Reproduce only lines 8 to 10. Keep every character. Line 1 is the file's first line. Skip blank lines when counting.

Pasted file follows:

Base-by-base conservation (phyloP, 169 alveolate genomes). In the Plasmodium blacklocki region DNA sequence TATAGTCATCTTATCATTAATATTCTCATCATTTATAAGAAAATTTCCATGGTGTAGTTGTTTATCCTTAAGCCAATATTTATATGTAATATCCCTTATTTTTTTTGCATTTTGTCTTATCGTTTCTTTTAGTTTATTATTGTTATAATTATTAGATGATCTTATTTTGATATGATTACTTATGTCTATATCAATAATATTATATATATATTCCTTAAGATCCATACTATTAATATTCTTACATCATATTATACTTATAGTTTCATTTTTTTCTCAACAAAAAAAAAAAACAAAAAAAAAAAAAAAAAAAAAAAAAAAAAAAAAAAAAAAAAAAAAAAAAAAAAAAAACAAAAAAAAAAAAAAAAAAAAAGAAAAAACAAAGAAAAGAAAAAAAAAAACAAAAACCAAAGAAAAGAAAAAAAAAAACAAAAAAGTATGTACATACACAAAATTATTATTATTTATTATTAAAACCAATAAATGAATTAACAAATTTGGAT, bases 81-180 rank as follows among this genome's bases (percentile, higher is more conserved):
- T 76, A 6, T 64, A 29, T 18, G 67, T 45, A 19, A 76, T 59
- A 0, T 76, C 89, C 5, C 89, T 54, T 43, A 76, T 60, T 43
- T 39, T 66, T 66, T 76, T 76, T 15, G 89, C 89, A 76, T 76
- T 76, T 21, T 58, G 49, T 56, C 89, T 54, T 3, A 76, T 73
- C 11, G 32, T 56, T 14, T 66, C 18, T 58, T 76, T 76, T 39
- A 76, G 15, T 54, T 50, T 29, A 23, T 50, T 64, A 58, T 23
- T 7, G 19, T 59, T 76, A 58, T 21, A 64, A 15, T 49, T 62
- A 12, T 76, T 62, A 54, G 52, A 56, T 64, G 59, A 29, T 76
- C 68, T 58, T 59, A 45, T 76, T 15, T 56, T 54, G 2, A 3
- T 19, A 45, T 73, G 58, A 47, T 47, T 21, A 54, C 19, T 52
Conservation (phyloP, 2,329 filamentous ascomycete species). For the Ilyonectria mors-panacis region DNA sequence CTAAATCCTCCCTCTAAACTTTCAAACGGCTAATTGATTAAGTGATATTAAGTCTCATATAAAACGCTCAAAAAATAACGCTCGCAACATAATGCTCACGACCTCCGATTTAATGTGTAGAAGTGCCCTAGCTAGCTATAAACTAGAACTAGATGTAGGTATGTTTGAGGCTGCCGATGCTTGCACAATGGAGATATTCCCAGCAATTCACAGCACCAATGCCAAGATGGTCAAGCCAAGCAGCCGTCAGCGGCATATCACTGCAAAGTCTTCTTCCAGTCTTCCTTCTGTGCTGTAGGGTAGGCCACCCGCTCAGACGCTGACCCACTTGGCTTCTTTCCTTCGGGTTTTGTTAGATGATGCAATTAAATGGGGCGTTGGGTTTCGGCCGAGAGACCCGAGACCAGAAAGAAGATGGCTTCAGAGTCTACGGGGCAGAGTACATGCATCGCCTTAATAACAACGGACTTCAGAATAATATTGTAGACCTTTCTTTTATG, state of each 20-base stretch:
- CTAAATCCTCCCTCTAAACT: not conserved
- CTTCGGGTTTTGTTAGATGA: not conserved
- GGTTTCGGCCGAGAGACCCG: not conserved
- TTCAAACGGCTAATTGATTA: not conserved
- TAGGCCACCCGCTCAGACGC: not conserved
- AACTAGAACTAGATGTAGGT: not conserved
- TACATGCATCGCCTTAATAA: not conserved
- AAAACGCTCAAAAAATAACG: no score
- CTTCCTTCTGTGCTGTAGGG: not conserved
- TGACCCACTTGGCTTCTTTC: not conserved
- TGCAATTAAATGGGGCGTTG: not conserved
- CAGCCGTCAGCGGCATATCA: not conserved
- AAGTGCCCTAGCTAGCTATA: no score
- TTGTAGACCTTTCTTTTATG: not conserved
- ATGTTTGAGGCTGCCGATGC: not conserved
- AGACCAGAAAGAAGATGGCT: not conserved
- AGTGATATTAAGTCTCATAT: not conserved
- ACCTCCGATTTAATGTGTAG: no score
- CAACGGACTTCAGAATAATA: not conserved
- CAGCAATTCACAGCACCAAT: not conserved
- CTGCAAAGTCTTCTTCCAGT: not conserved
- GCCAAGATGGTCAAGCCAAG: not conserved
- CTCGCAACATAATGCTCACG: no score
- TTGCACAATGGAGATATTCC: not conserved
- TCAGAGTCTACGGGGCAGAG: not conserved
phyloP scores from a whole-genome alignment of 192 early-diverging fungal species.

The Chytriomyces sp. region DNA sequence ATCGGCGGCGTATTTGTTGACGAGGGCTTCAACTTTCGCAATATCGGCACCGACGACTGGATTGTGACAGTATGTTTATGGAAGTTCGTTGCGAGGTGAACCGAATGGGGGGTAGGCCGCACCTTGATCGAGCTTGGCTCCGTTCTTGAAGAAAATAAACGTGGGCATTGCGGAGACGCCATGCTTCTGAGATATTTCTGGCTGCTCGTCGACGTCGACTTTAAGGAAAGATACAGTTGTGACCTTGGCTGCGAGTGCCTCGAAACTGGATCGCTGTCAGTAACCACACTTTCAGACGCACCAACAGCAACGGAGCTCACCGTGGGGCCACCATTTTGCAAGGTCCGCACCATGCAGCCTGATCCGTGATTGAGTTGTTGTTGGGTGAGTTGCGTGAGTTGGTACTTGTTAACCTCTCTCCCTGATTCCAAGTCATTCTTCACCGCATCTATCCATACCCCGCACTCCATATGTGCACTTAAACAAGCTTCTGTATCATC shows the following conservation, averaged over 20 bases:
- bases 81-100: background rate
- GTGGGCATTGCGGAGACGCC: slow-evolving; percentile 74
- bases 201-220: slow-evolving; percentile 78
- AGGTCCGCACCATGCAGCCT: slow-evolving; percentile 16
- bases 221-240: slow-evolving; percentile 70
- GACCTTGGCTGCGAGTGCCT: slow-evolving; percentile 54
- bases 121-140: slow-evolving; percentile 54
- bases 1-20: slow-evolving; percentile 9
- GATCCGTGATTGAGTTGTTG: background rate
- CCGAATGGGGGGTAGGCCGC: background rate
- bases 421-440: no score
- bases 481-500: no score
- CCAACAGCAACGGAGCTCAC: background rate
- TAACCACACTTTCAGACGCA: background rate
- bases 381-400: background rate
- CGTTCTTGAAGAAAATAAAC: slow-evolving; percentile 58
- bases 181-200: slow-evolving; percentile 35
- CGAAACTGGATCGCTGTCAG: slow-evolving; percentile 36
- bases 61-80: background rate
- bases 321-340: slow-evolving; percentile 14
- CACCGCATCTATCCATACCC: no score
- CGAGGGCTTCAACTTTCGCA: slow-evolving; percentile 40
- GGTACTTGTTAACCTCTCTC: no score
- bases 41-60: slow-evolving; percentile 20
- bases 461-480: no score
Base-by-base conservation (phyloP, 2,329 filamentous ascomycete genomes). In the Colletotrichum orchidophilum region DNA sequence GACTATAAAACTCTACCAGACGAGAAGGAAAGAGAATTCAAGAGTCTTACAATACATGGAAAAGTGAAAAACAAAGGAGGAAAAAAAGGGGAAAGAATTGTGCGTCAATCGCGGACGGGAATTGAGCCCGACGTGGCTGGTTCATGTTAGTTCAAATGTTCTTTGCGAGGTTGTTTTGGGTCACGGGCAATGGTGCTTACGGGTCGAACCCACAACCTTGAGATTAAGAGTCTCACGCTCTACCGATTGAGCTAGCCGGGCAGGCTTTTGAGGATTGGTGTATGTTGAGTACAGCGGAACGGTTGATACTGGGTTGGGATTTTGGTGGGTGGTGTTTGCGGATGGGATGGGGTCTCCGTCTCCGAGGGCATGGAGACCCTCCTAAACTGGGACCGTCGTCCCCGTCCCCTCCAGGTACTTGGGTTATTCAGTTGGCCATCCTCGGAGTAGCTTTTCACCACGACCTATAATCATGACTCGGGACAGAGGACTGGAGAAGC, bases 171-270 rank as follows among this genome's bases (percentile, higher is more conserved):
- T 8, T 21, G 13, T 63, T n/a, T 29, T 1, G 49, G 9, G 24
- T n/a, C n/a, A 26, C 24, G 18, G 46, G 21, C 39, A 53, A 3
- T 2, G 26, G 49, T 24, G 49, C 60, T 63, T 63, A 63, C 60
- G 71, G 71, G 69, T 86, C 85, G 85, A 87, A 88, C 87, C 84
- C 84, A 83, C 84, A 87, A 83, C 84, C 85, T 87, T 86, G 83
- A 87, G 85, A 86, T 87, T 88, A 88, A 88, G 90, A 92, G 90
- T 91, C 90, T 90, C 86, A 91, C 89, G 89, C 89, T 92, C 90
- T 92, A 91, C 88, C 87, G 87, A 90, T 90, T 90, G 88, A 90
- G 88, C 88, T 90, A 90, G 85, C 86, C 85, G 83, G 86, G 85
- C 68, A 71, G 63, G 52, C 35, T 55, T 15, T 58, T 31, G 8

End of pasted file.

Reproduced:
- T 7, G 19, T 59, T 76, A 58, T 21, A 64, A 15, T 49, T 62
- A 12, T 76, T 62, A 54, G 52, A 56, T 64, G 59, A 29, T 76
- C 68, T 58, T 59, A 45, T 76, T 15, T 56, T 54, G 2, A 3